This image shows the total power generated by every wind plant in this vast coverage area. It is the same as for the green coloured line in the image at the top showing generation from all sources.

The total Nameplate for all these wind plants is 5661MW.

Note that the shape of this load curve does not follow the shape of the main load curve for total power generation. Wind power generates its power only when the wind is blowing, hence it does not follow actual power consumption levels.

For this data, I have added the times for the daily minimum, and the daily maximum, to show how they do not correlate with the actual times of minimum power consumption (4AM) and maximum power consumption. (around 6/6.30PM in Winter and earlier during the Summer Months.)

Daily Minimum – 2270MW (11.55pM)

Daily Peak – 3890MW (2.55AM)

Average Wind Generation – 3380MW

Total Generated Power – 81.12GWH

Average Percentage Of Total – 14.60%

Solar Power Plant Generation

This image shows the total power generated from all the solar power plants in this coverage area. This is the same as for the red coloured area you can just see in that top image.

The total Nameplate for all these 29 solar plants is 2532MW.

Daily Minimum – Zero

Daily Peak – 1270MW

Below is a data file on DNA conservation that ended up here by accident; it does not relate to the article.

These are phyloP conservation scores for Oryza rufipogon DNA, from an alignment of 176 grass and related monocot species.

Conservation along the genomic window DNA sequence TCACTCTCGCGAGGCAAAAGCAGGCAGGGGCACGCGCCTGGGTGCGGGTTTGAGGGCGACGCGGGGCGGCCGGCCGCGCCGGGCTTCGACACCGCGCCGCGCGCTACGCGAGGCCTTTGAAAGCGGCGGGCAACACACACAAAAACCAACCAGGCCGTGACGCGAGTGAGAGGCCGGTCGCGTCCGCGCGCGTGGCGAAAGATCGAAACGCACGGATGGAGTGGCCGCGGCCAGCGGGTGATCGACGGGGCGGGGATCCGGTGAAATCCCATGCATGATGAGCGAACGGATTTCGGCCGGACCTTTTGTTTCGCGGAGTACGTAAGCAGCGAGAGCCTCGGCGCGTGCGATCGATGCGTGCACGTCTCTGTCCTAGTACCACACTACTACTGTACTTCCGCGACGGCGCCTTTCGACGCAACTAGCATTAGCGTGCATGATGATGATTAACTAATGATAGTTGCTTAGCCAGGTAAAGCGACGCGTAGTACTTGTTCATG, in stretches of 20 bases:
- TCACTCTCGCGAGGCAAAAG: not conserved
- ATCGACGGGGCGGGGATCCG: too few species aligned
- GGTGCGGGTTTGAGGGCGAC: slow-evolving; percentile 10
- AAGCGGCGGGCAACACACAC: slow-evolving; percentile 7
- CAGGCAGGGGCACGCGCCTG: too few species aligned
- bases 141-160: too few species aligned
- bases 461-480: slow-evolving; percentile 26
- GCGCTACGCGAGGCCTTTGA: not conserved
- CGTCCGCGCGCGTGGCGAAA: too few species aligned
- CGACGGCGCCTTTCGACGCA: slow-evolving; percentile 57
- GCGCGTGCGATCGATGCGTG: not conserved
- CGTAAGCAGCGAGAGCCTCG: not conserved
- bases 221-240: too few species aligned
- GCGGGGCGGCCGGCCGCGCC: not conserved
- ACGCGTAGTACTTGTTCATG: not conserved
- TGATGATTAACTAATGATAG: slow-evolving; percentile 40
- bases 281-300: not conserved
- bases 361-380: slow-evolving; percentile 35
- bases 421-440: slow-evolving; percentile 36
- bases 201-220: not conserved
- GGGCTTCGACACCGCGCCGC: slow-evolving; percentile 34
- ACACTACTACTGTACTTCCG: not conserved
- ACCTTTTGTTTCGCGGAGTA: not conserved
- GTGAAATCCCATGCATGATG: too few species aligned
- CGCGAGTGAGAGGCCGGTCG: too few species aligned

Average Solar Plant Generation for hours of generation – 770MW (6.30AM till 6.30PM)

Average Solar Plant Generation across the whole 24 hour day – 390MW

Total Generated Power – 9.36GWH

Average Percentage Of Total across the whole 24 hour day – 1.69%

Rooftop Solar Power Generation

As this source of power generation is classed as ‘behind the meter’, it is not included in the total power generation. Note here that the State of Queensland (QLD on the legend under the graph) is broken down into four separate areas as this is the largest State with the largest number of installations.

While the total Nameplate changes often, the latest information is that the total is now 8000MW and higher, and that is a large total. However, that total equates to almost 2 Million homes with panels on their roof. That equates to an average sized installation of 4.3KW. Most of the power is consumed by the homes with the panels, and what is fed back to the grid is only consumed in the local residential areas. While seemingly still high this total is spread across that huge number of installations across the whole of this coverage area.

Daily Minimum – Zero

Daily Peak – 3350MW